Living Your Values


After graduate school, my goal was to teach at a school in which I could learn from and observe amazing leadership.  My advisor connected me with San Francisco International High School.  I knew it was an interesting opportunity because the school was committed to educating recent-immigrant students and had a unique model of distributed leadership.  I had met the principal in one my classes and was impressed.

I just started my second year teaching at SFIHS, and I have to say, I am amazed at how much I learned about myself, about teaching, and about leadership in the past year.  My learning did not come from an amazing curriculum or even an amazing principal; it came from the amazing leadership that emanated from all of the staff.  Everyone was a leader that challenged themselves, each other, and the status quo.  We learned together and supported one another in order to create change in our school and in the lives of our students.

This did not happen by accident.  What I admired most about the school is how deeply it lived its values.  Day 1, we teach the students about the values – what they look like, what they sound like, and what they feel like.  Living the school values isn’t an option, it’s what we do.

Almost more importantly, these are the values by which the staff operate as well.  Each staff meeting we start by drawing attention to a few and end every meeting with a process check to see how well we followed the norms.  Did we honor our time and show up to the meeting on time?  Did we assume positive intent even in those with whom we disagree?

The school values hang in every room and are printed on every agenda.  It’s the common language we all speak, even as students arrive from different countries with little to no English.  We learn together, we act with empathy, we challenge ourselves, and we create change.  These values define us and our students.  They drive us in our work and keep us in check when the workload is large and time is limited.

  1. Learn Together 
    a.) Celebrate success and opportunities for growth.
    b.) Seek resolution.
    c.) Be open to outcome, not attached to outcome.
    d.) Be fully present. Honor our time.

2. Act with Empathy
a.) Assume positive intent.
b.) Communicate honestly about your needs and perspective.
c.) Seek to understand others’ needs and perspective.

3. Challenge Yourself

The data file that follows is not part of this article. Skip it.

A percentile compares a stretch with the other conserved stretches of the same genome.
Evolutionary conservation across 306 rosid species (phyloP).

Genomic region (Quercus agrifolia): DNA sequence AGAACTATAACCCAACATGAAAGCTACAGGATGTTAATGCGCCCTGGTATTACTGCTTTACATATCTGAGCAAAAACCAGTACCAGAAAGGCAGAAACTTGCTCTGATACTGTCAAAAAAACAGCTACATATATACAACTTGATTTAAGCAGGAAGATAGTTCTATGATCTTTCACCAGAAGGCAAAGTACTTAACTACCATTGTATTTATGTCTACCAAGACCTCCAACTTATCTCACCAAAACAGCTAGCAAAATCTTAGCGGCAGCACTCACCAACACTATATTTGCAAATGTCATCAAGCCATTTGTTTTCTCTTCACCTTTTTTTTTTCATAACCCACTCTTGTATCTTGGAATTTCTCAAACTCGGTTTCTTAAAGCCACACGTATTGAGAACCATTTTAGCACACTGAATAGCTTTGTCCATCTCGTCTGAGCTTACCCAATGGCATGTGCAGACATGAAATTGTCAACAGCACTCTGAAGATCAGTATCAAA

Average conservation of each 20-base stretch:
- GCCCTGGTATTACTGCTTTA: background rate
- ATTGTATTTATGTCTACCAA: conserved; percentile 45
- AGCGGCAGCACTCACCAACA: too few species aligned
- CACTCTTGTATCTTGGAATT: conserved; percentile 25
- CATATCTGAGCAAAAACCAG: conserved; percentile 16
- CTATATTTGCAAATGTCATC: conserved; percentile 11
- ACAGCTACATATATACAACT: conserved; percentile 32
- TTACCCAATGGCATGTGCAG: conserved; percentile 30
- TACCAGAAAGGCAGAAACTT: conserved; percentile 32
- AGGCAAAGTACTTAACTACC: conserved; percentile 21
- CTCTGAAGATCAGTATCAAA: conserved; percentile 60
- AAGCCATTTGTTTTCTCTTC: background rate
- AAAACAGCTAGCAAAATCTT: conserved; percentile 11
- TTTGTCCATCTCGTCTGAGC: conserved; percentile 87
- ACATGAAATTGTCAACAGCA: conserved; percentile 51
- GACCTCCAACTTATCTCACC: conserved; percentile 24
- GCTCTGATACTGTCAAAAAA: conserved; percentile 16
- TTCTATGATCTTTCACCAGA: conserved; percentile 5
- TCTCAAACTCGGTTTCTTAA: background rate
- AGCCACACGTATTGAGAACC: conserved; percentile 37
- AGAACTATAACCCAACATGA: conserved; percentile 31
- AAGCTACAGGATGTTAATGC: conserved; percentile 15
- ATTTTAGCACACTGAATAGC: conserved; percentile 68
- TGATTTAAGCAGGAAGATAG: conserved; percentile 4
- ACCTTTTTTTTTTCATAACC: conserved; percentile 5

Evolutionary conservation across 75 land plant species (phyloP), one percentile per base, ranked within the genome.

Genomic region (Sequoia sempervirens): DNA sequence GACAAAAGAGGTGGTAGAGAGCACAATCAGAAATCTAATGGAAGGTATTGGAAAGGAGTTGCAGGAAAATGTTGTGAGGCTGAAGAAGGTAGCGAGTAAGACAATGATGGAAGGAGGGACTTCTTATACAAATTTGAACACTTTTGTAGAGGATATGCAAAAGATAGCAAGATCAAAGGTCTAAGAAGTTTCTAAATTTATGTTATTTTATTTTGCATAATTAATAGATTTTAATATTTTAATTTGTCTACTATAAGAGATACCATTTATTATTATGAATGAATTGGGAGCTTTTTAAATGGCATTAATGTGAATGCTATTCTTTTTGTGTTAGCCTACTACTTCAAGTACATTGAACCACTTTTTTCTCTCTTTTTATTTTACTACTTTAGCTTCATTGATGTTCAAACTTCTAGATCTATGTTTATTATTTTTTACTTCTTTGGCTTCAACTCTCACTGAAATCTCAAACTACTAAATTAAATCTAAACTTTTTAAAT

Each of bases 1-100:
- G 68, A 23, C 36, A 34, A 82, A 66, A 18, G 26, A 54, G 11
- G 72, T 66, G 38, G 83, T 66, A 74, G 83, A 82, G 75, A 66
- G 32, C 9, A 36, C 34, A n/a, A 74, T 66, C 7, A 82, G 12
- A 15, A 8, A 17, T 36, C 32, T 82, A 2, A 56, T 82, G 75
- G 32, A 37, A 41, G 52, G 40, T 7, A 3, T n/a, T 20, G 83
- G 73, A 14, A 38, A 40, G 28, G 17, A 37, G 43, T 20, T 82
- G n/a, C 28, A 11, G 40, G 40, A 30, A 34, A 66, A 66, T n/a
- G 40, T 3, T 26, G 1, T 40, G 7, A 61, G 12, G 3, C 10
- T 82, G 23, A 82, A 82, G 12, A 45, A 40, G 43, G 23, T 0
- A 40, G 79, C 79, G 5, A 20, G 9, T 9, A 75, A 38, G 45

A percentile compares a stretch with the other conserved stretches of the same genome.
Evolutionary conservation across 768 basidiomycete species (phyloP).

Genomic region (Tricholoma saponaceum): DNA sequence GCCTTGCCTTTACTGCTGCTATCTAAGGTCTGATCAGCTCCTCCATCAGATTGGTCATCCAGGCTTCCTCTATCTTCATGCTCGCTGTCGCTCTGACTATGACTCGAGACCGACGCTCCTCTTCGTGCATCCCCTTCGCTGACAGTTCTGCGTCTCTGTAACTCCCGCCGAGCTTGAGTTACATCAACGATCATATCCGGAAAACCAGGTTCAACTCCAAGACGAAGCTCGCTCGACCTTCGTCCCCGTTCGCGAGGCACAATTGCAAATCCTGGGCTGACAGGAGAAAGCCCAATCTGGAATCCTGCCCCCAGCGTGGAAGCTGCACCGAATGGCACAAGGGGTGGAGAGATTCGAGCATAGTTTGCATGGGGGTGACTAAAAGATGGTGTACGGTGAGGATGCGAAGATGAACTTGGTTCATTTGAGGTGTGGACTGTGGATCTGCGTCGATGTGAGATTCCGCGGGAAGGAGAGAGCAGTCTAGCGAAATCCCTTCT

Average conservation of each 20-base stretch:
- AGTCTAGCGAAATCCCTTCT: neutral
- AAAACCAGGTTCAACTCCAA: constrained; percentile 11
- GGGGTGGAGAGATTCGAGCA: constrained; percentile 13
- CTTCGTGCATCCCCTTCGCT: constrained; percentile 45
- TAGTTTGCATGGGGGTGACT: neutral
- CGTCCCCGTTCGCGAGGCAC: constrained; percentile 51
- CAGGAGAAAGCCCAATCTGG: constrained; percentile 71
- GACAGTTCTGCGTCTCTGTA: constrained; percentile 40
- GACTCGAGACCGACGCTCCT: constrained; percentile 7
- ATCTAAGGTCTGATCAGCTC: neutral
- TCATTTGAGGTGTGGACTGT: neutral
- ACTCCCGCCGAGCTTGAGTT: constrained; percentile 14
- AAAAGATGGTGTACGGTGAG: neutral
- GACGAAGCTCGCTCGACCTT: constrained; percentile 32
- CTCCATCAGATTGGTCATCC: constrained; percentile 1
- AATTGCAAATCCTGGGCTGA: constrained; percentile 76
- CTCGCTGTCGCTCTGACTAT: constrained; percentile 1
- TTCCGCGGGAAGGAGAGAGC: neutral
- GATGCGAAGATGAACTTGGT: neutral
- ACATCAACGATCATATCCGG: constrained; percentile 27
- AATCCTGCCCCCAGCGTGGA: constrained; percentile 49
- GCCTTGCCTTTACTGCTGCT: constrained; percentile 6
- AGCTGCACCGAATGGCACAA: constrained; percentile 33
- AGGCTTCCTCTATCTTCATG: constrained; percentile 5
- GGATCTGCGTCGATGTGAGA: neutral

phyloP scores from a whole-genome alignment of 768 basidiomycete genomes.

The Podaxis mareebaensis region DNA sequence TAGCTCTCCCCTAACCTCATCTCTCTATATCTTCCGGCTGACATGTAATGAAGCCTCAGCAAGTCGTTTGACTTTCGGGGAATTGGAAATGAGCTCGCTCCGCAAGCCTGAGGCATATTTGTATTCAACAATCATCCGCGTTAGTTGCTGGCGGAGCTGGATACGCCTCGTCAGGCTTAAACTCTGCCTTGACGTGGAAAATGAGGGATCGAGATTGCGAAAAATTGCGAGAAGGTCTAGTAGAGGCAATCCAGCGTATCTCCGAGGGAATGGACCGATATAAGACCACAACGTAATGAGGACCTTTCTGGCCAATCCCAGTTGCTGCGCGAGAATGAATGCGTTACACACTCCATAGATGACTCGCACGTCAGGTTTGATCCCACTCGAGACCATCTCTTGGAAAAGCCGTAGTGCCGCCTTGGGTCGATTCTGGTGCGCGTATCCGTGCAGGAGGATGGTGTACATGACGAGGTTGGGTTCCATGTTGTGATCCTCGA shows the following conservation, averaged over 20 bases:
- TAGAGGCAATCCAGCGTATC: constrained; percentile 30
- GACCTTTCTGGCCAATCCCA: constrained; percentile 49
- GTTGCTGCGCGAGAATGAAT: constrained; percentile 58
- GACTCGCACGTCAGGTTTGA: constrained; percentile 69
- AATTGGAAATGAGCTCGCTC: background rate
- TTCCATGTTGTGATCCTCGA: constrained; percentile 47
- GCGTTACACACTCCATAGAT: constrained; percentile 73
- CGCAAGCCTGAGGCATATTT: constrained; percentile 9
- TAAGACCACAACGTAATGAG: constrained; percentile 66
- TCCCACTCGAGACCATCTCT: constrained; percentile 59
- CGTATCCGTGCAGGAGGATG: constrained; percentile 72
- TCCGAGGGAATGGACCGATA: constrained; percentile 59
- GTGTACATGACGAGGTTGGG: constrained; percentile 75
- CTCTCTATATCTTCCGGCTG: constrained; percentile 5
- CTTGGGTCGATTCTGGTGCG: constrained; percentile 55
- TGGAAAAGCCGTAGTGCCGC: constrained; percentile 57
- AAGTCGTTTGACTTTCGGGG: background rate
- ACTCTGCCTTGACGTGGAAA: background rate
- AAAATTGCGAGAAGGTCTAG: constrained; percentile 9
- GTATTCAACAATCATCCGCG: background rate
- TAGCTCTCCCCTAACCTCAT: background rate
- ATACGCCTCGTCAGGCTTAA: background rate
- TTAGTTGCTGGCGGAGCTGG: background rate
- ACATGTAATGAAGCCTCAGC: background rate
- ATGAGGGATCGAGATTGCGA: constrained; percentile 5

a.) Take risks and allow yourself and others to grow and learn.
b.) Step up; step back.

4. Create Change

I’m curious what values drive your work or your school?  Do you have a common language and method to keep yourself and your school’s many personalities in check?  Define your values and create a school where everyone leads and grows together.


  • Ben

    Great post! Reading this makes me realize that at the school I taught at we didn’t explicitly define values. I think what happens when a school doesn’t have explicit values, implicit ones develop which are less than ideal.

    Do you have any thoughts or activity suggestions on how a school, or a culture in general, can work together to create values in the first place?

    • Mr_Ulrich_UW

      I think the work we do for students is so important a students, staff, and the community need to work together to define what is important to them now and for the future. Values, mission, and vision are all essential to organize and rally people behind a cause.

      I would say start with the values. Keep them simple so you can remember them and use them as everyday language in your work. They will shape your work as well as the formation of your mission and vision.

      I think of the vision as what you want for the future. What will your school look like in 10 years – staff, students, community members. And I think of the mission as the means by which you’ll get to the vision.

      They start with a question – why? If your school can define that coherently, succinctly, and uniformly you may be in a good place already. If not, maybe its time you start the conversation.